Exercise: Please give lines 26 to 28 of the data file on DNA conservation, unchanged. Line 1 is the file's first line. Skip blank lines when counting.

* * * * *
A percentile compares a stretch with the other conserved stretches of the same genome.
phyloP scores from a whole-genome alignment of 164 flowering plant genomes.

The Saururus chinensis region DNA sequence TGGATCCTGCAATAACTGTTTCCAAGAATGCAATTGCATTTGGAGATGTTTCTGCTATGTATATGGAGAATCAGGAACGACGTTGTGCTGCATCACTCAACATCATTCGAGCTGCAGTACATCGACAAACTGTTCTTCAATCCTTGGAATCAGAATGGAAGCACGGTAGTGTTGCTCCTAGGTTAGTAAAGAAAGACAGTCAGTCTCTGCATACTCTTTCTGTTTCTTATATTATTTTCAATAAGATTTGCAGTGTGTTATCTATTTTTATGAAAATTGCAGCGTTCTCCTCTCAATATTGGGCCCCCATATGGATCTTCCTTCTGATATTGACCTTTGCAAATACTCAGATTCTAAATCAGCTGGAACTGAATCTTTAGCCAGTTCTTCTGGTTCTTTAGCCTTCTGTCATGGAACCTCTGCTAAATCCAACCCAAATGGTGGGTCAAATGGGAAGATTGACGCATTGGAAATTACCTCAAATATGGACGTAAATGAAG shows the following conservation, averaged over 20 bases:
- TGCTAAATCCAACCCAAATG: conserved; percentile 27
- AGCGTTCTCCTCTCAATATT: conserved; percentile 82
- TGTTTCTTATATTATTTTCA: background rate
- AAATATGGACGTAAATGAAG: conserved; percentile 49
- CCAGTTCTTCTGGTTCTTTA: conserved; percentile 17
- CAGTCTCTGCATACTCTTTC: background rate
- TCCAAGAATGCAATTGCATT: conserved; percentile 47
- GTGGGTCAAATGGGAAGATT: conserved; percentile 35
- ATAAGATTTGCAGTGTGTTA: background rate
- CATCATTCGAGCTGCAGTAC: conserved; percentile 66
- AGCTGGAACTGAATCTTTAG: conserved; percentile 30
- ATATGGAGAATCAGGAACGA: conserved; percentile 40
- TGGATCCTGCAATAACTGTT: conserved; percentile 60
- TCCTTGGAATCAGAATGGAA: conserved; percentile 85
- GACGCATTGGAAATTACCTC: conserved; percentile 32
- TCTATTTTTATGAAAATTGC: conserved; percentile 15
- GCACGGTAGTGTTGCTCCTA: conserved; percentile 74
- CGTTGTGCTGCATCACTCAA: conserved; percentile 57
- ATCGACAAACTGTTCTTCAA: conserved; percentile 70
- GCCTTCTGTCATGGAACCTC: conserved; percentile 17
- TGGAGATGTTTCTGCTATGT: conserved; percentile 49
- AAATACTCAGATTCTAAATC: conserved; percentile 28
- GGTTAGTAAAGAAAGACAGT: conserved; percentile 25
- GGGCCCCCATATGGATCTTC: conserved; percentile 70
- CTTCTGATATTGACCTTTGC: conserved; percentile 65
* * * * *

- GGTTAGTAAAGAAAGACAGT: conserved; percentile 25
- GGGCCCCCATATGGATCTTC: conserved; percentile 70
- CTTCTGATATTGACCTTTGC: conserved; percentile 65